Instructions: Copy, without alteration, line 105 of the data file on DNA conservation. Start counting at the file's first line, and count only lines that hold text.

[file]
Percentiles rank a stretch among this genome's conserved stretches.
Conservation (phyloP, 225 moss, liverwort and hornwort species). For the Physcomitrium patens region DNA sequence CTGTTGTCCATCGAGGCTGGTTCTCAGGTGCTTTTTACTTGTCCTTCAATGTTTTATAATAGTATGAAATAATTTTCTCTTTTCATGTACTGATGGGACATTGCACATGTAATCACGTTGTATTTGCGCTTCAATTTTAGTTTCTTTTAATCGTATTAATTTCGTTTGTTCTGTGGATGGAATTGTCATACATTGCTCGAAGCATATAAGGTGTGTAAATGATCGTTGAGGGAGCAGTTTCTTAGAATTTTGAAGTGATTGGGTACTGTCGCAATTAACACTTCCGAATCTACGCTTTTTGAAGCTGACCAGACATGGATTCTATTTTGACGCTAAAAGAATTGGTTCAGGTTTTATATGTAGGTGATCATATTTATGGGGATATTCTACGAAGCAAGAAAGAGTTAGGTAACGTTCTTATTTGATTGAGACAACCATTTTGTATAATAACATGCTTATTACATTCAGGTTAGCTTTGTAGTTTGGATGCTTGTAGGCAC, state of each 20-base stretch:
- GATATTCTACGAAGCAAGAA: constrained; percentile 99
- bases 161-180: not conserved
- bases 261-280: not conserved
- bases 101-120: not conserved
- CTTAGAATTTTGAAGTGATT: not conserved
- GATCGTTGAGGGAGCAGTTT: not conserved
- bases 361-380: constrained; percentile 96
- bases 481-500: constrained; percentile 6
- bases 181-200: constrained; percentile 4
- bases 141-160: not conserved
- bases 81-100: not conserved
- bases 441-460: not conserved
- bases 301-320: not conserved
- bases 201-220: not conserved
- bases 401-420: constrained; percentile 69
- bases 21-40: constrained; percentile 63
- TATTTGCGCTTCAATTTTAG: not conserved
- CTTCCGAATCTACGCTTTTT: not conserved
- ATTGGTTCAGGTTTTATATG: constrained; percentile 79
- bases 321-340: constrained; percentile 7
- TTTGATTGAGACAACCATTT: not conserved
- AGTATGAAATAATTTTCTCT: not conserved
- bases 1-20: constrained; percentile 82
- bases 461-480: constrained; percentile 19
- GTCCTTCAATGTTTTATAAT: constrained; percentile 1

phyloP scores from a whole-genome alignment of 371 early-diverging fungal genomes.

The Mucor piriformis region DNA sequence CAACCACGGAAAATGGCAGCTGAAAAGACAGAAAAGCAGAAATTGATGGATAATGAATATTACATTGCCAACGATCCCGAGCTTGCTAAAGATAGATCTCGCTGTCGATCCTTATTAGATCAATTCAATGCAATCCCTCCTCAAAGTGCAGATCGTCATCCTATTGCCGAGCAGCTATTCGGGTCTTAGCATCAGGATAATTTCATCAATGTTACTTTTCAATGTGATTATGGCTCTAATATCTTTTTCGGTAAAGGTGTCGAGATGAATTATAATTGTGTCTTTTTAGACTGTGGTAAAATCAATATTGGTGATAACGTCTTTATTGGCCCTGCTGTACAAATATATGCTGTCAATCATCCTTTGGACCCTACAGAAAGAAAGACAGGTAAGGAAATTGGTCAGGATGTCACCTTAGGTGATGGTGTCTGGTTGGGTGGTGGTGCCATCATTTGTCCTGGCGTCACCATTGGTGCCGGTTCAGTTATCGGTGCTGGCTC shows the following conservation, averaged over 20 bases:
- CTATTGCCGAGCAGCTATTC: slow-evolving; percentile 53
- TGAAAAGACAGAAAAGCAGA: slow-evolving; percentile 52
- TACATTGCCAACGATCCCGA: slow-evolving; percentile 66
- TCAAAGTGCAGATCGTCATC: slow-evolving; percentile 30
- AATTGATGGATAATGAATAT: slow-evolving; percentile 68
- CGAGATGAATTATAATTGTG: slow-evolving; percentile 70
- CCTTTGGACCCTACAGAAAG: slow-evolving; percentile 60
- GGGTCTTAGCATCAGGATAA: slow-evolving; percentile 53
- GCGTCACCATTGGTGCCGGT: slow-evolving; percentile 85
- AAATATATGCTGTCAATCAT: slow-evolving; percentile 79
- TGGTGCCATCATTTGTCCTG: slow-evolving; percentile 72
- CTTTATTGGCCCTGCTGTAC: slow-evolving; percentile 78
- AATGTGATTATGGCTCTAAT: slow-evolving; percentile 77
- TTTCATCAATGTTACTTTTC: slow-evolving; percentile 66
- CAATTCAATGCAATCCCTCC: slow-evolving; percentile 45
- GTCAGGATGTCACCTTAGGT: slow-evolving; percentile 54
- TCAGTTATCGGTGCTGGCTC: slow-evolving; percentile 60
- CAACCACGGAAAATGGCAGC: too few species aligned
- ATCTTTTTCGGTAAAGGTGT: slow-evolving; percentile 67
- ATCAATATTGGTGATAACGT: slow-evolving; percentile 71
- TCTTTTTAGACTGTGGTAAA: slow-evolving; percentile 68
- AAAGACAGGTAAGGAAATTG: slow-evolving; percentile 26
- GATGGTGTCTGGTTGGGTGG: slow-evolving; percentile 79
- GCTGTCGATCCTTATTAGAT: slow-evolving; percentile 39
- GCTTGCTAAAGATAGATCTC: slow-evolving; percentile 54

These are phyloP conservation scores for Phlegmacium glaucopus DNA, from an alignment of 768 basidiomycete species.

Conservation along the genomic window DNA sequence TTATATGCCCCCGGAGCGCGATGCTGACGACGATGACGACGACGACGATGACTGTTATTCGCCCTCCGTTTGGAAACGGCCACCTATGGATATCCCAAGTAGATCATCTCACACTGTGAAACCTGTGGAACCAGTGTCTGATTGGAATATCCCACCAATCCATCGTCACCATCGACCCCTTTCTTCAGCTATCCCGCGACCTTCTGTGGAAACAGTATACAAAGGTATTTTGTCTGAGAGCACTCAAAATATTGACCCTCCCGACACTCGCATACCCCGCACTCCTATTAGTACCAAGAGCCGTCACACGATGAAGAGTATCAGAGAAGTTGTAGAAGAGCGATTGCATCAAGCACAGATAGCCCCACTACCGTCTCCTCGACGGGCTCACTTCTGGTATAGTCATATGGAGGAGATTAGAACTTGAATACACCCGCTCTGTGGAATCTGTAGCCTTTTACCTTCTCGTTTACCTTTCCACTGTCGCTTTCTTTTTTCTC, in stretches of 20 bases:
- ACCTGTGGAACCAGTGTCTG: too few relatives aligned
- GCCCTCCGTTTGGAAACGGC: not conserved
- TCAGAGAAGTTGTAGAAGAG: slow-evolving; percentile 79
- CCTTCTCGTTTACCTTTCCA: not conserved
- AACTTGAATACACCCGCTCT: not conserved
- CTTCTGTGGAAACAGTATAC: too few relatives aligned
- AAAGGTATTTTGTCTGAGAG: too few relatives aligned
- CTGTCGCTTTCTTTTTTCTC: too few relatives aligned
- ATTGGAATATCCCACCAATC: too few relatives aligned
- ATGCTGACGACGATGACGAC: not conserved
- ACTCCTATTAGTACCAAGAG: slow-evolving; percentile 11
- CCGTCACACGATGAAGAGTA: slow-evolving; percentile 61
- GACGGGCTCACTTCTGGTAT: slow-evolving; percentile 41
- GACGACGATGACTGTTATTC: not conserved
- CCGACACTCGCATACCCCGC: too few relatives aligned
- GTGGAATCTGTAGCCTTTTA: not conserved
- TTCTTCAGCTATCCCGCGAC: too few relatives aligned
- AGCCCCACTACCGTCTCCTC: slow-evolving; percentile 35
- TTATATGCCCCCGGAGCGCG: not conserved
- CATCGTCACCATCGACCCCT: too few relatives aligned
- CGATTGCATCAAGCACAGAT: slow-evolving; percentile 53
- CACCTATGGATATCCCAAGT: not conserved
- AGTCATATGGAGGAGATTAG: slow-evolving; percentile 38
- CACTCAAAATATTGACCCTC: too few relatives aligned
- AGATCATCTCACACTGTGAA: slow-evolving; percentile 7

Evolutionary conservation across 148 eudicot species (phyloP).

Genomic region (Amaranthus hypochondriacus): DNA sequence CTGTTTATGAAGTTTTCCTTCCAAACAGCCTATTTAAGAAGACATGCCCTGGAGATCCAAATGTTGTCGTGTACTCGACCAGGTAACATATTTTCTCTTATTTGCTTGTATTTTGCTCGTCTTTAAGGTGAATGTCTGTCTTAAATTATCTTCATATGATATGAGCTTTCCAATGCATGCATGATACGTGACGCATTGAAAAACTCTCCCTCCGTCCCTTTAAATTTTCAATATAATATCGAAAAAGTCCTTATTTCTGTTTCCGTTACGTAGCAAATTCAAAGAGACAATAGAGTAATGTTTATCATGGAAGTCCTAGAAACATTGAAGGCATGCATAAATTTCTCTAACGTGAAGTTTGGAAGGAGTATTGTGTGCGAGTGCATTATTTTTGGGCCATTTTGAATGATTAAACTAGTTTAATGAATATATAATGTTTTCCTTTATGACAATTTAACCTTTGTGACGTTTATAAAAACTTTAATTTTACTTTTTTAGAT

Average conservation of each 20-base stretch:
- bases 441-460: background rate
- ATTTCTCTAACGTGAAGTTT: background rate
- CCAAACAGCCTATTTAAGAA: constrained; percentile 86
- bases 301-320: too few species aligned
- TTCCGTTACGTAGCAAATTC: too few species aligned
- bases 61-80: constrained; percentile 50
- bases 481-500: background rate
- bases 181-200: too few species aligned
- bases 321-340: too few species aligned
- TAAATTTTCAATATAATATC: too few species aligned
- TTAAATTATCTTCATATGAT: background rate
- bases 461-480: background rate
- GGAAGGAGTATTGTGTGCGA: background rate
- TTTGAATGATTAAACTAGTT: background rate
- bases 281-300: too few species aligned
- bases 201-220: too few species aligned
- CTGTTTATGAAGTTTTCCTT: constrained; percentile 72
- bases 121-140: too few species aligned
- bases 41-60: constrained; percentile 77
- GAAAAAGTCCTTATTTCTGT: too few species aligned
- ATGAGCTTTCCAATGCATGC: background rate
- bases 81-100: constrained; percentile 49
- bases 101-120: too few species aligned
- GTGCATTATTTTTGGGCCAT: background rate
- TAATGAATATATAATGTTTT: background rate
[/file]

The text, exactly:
- ATGAGCTTTCCAATGCATGC: background rate